Articles by Ciara Moloney

What Peace in Northern Ireland Teaches us About ‘Endless’ Conflicts

No two conflicts are exactly like, but Northern Ireland offers lessons for today’s seemingly intractable conflicts. If the international community can underwrite war, it can also underwrite peace and justice.

Why You Should be Watching Soviet Cinema

Introducing the wonderful world of Soviet films, which deserve revisiting and appreciating.

The Labor Politics of “Air”

Revisiting a seemingly pro-corporate “brandopic.”

‘The Miracle Worker’ Tells a Surprisingly Bold and Liberatory Story about Helen Keller

How the 1962 film about Helen Keller is not the sanitized, ableist depiction we might assume.

In Defense of South Park

Reflecting on a hilarious, problematic, iconic show.

Elvis Like You’ve Never Seen Him Before

How Baz Luhrmann’s “Elvis” took one of the most familiar stories in music history and somehow made it fresh again.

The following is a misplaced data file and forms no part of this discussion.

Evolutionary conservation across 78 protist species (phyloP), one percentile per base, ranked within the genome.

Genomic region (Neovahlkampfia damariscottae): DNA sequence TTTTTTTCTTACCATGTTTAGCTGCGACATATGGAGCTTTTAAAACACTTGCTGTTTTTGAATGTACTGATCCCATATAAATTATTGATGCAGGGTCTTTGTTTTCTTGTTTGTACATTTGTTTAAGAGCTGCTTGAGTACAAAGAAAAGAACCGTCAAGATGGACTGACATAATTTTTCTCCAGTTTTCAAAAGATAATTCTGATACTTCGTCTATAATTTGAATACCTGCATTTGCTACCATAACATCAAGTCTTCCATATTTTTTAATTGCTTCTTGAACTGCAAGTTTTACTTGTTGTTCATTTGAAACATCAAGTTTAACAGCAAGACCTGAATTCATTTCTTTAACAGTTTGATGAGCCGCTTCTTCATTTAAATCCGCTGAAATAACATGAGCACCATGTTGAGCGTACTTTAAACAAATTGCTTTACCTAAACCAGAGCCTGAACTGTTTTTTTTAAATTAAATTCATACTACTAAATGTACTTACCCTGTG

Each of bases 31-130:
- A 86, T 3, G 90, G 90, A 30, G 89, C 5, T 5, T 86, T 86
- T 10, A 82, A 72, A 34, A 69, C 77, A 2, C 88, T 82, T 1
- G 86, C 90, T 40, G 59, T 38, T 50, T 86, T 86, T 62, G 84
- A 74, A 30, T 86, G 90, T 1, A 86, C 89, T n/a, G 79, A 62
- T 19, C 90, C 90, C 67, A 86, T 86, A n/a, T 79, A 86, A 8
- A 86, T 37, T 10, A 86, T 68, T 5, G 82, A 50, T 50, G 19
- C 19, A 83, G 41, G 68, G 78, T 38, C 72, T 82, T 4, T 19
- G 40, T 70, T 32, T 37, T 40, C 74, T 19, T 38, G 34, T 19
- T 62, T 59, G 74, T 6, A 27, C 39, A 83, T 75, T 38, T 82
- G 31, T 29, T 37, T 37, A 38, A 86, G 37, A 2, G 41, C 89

Entering the Twilight Zone

Even though television is a highly commercialized art form, The Twilight Zone still managed to offer innovation and politically incisive commentary.

The People’s Tramp

Charlie Chaplin’s films are insightful explorations of poverty, homelessness, and the callous moneyed classes. They also show cinema’s capacity to act as a small empathy-generating machine.

The Noirs of Melville

The films of Jean-Pierre Melville are stylish and seductive. Their meaning isn’t obvious—nor should it be. A look at some of the most original and satisfying films of the last century.

Hollywood, the Bush Years, and America’s Memory Hole

Our memories of history are shaped, in large part, by popular movies. What can we learn from the (few) films made about the Bush administration?

Page 1 of 2 Next